Social protection

Policies such as food distribution schemes, food-for-work programmes and incometransfer programmes are important in ensuring society’s most vulnerable are provided with access to food in times of need. These social protection measures safeguard efficient and effective distribution of necessary food resources.

Investment is key

It is clear from the findings of the FAO’s reports that to sustainably eradicate hunger, and guarantee food security, both private and public investment is required. This investment will raise rural and agricultural productivity and incomes, as well as promote more productive, sustainable and inclusive food systems.

According to the ‘Achieving Zero Hunger’ report, it has been estimated that to eliminate hunger by 2030 an average annual investment of US$267 billion from 2016 to 2030 will be required. This illustrates the sheer scale of investment necessary in agriculture and related industries over the coming years.

We envisage co-operative funding as a key conduit for enabling grass-root investment in agriculture. The pooling of resources in a co-operative allows farmers to achieve economic benefits they cannot achieve alone, not only by allowing for economies of scale, but critically by increasing their bargaining power. This translates into an ability to attract investment which individuals would not otherwise be able to access.

Co-operative structures will allow rural enterprises to access the funding needed to raise their productivity. By providing access to finance, as well as to agricultural inputs, information, and output markets, co-operatives have been shown to increase their member’s production and incomes.

The 2011 FAO report entitled ‘Dairy Development in Kenya’ shows how co-operative structures have been successfully employed in the Kenyan dairy industry. The country has close to 13,000 established co-operative units today, facilitating market access for more than 1.5 million dairy farmers. These co-operative structures have helped, and continue to assist farmers with access to loans and help address issues farmers may face with direct implications for milk production. The African Dairy Conference and Exhibition will be held in Nairobi, Kenya later this year, recognising the strength of the Kenyan dairy industry.

Co-operative structures can facilitate large-scale investment in small-scale agriculture, and ensure developing countries are able to take steps towards meeting their food security targets.

The need to attract funding also necessitates ensuring the investment climate supports both debt and equity support. A crucial factor influencing lenders’ ability to advance finance is the confidence they have in the security being taken. One way to instil this confidence in the agriculture and commodities sector is to ensure that secure warehouse facilities are available. When lending against the security of stored commodities, the availability of secure and reliable bulkstorage facilities is a key factor.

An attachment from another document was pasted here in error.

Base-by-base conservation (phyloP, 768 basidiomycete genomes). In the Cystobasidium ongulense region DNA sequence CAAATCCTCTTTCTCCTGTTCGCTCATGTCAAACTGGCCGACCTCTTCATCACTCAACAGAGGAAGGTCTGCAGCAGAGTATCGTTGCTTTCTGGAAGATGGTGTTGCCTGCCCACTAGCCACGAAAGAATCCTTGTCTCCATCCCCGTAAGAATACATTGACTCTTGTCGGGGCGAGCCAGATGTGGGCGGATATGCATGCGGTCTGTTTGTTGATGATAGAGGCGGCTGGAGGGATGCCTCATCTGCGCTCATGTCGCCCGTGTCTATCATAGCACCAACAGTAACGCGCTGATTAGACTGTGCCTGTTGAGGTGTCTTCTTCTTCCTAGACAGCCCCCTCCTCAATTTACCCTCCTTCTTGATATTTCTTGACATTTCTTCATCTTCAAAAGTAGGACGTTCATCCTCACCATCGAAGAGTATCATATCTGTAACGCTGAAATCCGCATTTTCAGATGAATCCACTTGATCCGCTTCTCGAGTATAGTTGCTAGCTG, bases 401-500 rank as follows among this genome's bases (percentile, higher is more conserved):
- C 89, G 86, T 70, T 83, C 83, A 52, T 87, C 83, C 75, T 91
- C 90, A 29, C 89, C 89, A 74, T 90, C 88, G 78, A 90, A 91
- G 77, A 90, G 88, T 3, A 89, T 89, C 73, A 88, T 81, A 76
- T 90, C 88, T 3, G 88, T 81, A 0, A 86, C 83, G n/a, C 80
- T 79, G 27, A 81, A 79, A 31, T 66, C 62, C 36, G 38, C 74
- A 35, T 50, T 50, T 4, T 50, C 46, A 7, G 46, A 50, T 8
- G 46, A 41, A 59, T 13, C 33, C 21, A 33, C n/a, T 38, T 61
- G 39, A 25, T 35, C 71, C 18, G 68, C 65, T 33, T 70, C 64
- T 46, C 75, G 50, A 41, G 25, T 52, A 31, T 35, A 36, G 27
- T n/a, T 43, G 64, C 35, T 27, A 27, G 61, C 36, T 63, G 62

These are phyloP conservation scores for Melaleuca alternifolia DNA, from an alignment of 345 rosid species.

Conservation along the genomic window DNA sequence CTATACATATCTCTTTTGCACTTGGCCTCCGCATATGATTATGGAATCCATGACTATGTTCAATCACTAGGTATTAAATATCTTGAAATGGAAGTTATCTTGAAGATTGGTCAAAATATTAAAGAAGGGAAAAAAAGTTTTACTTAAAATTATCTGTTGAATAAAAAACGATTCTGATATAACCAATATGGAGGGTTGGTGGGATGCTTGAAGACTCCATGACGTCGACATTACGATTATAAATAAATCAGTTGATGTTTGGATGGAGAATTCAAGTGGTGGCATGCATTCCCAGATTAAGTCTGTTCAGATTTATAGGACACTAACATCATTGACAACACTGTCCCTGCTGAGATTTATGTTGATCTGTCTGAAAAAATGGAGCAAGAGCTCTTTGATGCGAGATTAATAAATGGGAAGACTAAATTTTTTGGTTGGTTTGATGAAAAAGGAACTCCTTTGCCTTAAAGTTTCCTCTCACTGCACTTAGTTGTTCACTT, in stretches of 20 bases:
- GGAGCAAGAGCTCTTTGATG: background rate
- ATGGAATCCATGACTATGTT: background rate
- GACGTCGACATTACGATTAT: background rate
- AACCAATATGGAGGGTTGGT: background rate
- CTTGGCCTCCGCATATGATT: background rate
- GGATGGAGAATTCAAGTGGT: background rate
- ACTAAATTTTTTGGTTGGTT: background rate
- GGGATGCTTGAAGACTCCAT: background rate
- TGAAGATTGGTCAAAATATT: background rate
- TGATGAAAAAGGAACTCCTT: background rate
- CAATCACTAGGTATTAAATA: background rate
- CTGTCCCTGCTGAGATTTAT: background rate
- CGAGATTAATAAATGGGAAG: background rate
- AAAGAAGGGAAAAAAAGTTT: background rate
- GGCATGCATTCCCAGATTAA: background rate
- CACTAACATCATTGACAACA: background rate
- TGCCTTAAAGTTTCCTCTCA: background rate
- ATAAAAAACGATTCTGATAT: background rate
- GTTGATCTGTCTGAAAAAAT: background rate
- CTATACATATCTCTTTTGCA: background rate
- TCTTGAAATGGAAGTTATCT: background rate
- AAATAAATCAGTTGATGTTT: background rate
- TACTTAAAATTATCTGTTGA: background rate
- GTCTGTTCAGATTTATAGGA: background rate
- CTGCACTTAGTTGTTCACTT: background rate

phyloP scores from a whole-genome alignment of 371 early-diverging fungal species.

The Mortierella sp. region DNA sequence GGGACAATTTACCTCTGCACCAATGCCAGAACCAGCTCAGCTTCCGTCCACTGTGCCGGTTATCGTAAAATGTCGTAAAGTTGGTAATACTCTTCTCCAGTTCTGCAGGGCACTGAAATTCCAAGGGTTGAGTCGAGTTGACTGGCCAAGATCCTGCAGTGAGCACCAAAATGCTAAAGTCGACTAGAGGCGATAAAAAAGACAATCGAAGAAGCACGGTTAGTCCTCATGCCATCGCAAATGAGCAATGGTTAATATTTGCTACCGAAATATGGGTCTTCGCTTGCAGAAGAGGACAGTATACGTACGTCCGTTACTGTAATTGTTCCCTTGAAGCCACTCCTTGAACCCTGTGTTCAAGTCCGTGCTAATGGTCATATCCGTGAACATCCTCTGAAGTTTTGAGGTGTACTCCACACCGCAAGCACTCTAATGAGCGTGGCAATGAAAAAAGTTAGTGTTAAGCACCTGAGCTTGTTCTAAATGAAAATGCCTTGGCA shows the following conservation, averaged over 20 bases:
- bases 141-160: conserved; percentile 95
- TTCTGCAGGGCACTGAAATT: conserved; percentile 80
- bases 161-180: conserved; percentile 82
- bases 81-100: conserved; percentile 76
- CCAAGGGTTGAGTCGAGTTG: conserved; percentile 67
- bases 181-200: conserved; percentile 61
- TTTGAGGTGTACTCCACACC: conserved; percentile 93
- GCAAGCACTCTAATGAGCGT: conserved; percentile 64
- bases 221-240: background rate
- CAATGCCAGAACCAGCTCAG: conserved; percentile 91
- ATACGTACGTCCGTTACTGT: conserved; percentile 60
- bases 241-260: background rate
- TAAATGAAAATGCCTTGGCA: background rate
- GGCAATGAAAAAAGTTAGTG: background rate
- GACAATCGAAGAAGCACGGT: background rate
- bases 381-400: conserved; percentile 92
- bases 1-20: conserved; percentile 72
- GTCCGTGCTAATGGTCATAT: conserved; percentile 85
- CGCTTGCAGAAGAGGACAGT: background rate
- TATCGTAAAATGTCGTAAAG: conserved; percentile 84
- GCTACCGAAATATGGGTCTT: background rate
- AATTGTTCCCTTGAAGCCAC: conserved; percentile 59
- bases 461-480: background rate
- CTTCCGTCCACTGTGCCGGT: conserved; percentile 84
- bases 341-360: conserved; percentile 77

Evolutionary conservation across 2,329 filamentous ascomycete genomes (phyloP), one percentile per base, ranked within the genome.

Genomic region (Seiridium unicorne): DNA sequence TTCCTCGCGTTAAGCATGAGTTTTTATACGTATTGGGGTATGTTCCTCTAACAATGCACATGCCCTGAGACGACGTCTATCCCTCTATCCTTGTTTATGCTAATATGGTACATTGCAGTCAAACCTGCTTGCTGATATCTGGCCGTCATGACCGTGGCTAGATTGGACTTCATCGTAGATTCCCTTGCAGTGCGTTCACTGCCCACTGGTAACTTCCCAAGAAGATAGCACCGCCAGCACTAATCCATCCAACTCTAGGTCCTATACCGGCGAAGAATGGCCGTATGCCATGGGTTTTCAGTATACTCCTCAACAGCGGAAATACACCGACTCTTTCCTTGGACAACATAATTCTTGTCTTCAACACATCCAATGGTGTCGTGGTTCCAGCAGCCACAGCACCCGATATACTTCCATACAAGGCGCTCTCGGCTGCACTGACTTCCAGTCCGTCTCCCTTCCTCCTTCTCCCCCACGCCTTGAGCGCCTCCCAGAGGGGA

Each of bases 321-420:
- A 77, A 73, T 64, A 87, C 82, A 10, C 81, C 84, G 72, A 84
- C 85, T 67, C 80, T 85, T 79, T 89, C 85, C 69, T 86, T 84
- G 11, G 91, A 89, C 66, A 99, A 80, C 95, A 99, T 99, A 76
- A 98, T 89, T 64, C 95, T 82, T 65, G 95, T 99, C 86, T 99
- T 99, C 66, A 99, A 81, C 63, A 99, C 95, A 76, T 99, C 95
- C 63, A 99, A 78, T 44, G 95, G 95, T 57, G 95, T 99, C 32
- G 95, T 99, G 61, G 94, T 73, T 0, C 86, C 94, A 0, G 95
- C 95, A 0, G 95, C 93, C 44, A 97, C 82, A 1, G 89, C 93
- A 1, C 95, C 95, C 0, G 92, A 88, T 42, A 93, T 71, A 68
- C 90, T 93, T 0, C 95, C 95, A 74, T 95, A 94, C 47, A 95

This can be illustrated through the role of the CBH Group in Australia. The CBH Group is a grain growers’ co-operative that handles, markets and processes grain from the wheat belt of Western Australia. Through developing secure and reliable bulk-storage facilities, additional financing has been made available to agricultural producers.

If these systems can be effectively introduced in developing nations, the more readily obtainable finance will allow small-scale producers the means to develop and, in turn, act to reduce food insecurity.

Where to from here

Following the United Nations Third International Conference on Financing for Development, which was held in Addis Ababa in July this year, the foundations have now been laid for implementing the Sustainable Development Goals – including the goal to eradicate hunger by 2030. World leaders are expected to adopt the proposed sustainable development agenda at the United Nations Summit in New York later this year.

As countries sign on to these international commitments, as well as more specific regional agreements such as the Zero Hunger Initiative for West Africa, there will be increased pressure for these nations to address food insecurity. Investment in agriculture therefore looks set to become an increasingly salient issue, and crucial to meeting food security targets in the medium to long term.